Pliny the Elder made Pliny his adopted son and heir under his will.  Under Roman law, when a person was adopted, their clan name was changed to the clan name of the adopting family and their clan name became a “nickname”.  Hence, Gaius Caecilius Cilo became Gaius Plinius Caecilius Secundus, with Secundus, being an additional nickname.

After being first tutored at home, Pliny went to Rome for further education, where he was taught rhetoric by Quintilian, a great teacher and author, and by Nicetes Sacerdos of Smyrna. Although born an equestrian, he achieved entry into the upper class by being elected Quaestor in his late twenties. Pliny was active in the Roman legal system. He was a well-known prosecutor and defender at the trials of a series of provincial governors, including two governors of Bithynia-Pontus.   This may be ironic in that he later became Governor of Bithynia.  He was a friend of the historian, Tacitus, and employed the biographer, Suetonius, on his staff.  Pliny the Younger was known as a connoisseur of writing and collected a number of authors as friends and colleagues.

Why is Pliny important? He wrote hundreds of letters, many of which still survive, that are of great historical value for the time period.

In one letter, Pliny the Younger wrote to the Emperor Trajan as to whether the “crime” of being a Christian was sufficient justification for a capital prosecution of a Christian:

“The method I have observed towards those who have been denounced to me as Christians is this: I interrogated them whether they were Christians; if they confessed it I repeated the question twice again, adding the threat of capital punishment; if they still persevered, I ordered them to be executed. For whatever the nature of their creed might be, I could at least feel no doubt that contumacy and inflexible obstinacy deserved chastisement. There were others possessed of the same folly; but because they were Roman citizens, I signed an order for them to be transferred to Rome.”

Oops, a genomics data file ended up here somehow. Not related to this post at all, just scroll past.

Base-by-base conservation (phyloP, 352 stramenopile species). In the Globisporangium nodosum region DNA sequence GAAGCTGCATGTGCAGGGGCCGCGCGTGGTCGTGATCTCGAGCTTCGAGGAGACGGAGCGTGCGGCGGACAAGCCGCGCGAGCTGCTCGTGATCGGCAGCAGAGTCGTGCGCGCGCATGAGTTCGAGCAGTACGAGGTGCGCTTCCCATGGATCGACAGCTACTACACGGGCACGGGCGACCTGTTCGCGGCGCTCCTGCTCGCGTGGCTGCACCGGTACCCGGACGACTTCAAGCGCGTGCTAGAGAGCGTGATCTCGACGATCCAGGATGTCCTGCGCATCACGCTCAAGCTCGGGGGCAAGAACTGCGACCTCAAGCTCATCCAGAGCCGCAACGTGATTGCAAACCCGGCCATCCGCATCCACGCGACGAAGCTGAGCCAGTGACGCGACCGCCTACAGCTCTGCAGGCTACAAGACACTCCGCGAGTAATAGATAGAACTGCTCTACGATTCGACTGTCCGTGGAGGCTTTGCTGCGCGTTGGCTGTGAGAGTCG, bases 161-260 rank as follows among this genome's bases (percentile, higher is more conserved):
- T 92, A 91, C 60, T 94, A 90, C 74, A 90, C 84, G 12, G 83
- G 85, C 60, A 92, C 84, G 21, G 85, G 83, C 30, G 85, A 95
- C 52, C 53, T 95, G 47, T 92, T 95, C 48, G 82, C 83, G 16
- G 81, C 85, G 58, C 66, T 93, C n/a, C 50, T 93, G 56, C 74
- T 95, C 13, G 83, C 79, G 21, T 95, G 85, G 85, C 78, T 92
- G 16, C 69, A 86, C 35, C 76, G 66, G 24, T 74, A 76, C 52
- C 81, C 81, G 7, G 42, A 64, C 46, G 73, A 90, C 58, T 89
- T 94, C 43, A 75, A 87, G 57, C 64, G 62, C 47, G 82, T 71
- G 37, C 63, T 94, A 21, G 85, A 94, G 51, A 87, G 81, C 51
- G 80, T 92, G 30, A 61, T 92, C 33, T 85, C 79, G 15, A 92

Trajan assured Pliny the Younger that being a Christian was sufficient for a capital prosecution.

Pliny detailed the practices of a Christian as being:

“They were accustomed to meet on a fixed day before dawn and sing responsively a hymn to Christ as to a god, and bound themselves to a solemn oath, not to any wicked deeds, but never to commit any fraud, theft, adultery, never to falsify their word, not to deny a trust when they should be called upon to deliver it up. When this was over, it was their custom to depart and to assemble again to partake of a meal—but ordinary and innocent food.”

Unfortunately, while all of this is very interesting and gives us a great deal of information about early Christians, it does not bear upon the question of the historicity of Pontius Pilate. Thus, although Pliny is a great source for information about this age, he does not assist us in the quest to determine the historicity of Pilate.  The lack of a mention, however, of Pontius Pilate does not equate to a conclusion that Pontius Pilate did not exist.  The letter contents do not lend themselves to a discussion of Pontius Pilate.  Nor would a mention of Pontius Pilate have been appropriate.  The letter is an official letter from a Governor of a province to the Emperor asking for guidance on the law.  It would have been very out of place for such an official to mention the infamous governor in such a context, as well as of being of no import to the question being raised.  Further, it would have impolite as well as being apolitical.  Pliny the Younger demonstrated throughout his life the ability to thread the political needle and it would have been out of character for him to make a misstep here.